Workers in the automotive plastics industry were discovered to have a higher rate of breast cancer, almost five times that of other women.
Are these factory workers’ health problems the warning that will wake up our society to the dangers of plastic chemicals?
Nation of Change reports:
The six-year study, published Monday in the journal Environmental Health, examined the occupational histories of 1,006 women in Essex and Kent counties who had breast cancer, and another 1,146 who did not.
The researchers, who came from Canada, the U.S., and the U.K., took into account factors like smoking, weight, alcohol use and other lifestyle and reproductive factors. The women in the study worked in auto parts plants, casinos, food canning factories, on farms, and in metalworking plants.
The researchers found that women who work in the automotive plastics industry were almost five times as likely to develop breast cancer, prior to menopause, as women in a control group.
Endocrine disrupting chemicals in plastics are most likely to blame, even with miniscule exposure with good work place standards.
The Breast Cancer Fund further explains:
A study released yesterday found a staggering fivefold increase in pre-menopausal breast cancer among women who worked in factories that make canned food or plastic auto parts.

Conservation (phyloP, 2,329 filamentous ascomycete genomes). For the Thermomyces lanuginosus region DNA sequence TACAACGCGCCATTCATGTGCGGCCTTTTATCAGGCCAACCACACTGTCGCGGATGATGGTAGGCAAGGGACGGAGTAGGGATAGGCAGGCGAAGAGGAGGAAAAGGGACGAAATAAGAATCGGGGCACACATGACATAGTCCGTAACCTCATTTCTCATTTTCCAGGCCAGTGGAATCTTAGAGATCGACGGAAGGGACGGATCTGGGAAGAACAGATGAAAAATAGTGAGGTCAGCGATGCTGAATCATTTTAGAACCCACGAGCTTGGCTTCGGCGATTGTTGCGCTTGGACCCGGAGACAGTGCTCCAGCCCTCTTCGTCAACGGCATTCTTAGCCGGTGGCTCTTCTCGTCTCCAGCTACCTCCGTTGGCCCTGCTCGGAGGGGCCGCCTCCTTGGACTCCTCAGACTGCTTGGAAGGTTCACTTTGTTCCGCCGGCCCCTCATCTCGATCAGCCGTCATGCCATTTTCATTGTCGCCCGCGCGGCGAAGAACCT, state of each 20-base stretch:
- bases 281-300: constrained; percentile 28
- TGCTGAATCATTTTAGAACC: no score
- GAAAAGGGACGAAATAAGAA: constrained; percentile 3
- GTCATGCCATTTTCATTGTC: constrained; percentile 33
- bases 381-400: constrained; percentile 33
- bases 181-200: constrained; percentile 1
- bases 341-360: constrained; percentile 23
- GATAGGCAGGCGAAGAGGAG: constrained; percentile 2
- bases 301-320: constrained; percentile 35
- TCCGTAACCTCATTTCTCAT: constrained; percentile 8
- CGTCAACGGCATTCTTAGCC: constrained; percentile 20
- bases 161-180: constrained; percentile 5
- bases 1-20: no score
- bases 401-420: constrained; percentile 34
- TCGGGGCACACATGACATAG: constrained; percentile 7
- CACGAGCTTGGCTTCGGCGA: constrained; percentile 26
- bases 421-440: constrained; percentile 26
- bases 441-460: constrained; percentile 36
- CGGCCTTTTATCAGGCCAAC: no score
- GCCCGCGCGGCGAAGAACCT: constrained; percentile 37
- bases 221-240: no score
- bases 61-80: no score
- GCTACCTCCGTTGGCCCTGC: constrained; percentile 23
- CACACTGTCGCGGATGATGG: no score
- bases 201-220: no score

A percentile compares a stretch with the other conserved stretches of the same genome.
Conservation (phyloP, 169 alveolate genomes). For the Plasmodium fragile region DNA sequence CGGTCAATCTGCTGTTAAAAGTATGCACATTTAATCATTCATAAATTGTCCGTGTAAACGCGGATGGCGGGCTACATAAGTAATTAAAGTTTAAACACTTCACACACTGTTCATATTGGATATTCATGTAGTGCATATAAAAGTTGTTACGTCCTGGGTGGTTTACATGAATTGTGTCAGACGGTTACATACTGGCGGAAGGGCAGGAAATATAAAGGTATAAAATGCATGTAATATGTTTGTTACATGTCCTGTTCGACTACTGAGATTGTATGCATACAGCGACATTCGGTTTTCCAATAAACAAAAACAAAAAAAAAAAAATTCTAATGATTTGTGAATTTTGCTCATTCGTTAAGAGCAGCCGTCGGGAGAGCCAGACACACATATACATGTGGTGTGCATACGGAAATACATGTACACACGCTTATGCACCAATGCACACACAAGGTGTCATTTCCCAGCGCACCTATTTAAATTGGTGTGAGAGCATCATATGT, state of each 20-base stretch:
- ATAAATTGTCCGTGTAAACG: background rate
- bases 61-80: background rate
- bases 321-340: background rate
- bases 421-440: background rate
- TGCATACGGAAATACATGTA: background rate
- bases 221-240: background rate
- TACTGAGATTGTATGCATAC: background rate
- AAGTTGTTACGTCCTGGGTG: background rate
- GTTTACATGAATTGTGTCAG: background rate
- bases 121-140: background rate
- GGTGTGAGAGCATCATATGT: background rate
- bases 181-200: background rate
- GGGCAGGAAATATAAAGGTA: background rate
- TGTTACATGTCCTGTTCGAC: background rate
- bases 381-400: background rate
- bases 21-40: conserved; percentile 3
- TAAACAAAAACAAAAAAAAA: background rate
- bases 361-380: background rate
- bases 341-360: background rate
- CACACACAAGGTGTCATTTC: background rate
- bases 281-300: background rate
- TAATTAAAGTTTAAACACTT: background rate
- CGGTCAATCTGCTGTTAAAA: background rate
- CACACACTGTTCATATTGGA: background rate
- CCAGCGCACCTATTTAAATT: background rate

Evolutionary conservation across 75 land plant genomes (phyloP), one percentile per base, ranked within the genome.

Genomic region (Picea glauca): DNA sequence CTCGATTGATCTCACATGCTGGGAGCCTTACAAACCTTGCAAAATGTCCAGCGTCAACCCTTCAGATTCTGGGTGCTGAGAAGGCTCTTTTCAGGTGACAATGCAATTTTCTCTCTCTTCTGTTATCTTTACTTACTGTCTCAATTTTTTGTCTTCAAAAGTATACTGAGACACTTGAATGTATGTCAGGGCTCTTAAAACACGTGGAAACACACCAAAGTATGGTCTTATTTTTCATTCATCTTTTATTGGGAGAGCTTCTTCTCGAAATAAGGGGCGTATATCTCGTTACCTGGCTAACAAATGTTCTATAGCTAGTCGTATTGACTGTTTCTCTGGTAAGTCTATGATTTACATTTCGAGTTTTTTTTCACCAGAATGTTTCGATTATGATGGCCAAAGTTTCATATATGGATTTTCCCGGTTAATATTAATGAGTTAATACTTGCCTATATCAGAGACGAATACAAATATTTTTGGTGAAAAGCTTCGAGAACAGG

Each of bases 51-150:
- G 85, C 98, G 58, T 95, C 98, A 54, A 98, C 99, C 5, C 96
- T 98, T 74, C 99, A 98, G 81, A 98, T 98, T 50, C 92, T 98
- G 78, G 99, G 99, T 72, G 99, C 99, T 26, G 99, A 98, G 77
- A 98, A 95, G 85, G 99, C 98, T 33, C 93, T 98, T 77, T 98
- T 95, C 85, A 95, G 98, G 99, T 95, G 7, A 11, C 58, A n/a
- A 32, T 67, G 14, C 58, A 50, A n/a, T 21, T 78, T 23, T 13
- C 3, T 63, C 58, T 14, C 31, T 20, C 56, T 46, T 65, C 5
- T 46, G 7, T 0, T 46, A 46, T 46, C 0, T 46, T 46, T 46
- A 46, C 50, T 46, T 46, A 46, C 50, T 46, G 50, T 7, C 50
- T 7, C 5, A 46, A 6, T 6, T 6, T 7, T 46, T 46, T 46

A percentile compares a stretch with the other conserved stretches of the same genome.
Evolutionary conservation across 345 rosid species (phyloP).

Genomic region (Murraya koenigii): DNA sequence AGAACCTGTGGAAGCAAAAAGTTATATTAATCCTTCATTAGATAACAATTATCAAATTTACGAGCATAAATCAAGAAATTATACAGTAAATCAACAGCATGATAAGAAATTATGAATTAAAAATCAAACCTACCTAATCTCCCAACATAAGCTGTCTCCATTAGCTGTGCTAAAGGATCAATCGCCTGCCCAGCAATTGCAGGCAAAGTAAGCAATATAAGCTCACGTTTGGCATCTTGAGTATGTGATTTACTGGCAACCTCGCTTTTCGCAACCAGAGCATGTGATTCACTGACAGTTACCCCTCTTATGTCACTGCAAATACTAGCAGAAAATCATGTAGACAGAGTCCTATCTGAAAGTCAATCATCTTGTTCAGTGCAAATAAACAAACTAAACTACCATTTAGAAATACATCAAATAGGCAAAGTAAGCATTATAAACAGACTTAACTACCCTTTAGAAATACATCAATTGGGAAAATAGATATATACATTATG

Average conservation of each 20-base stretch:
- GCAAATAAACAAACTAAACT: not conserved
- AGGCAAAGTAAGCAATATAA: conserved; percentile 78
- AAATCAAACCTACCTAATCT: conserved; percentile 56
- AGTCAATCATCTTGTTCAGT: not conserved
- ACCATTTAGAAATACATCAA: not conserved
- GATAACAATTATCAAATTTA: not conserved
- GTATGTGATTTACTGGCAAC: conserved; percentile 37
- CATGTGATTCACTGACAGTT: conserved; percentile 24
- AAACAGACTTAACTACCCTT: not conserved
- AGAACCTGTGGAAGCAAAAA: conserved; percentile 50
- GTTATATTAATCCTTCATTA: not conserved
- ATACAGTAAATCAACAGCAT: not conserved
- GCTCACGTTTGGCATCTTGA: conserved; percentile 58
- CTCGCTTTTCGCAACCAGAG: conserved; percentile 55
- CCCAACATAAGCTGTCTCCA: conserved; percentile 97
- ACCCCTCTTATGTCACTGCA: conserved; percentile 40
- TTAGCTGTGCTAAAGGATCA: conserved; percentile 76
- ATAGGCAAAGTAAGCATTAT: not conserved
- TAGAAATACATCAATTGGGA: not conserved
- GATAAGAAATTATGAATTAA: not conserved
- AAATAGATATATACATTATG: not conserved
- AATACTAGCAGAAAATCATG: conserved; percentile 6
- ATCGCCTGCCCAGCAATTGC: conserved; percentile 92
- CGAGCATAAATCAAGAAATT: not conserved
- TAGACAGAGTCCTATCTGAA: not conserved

The study followed 1,000 women with breast cancer and a control group without the disease from Windsor, Ontario, a manufacturing-rich area that, among other pursuits, supplies parts to the nearby U.S. auto industry.
Women who worked for 10 years in jobs classified as highly exposed to cancer-causing substances and endocrine-disrupting chemicals had elevated breast cancer risk. Among the highest-risk sectors, food canning workers may be exposed to BPA in the can linings as well as pesticides from the food; automotive plastics workers may be exposed to phthalates, vinyl chloride, formaldehyde, styrene and flame retardants.
These women are canaries in the coal mine. While their exposure levels may be higher, we are all exposed to a cocktail of carcinogens and endocrine disruptors every day that puts us at greater risk for breast cancer.
Women should not have to face a breast cancer diagnosis because of the work they do. And none of us should have to face cancer because industry and government failed to protect us.
I feel guilt for contributing to these women’s health problems through my purchases. Plastics in cars are unavoidable; however, canned food is escapable. Plastics are not going away, but we need to find a way to make them safer for both workers and consumers.
Image: Breast cancer cell on Bigstock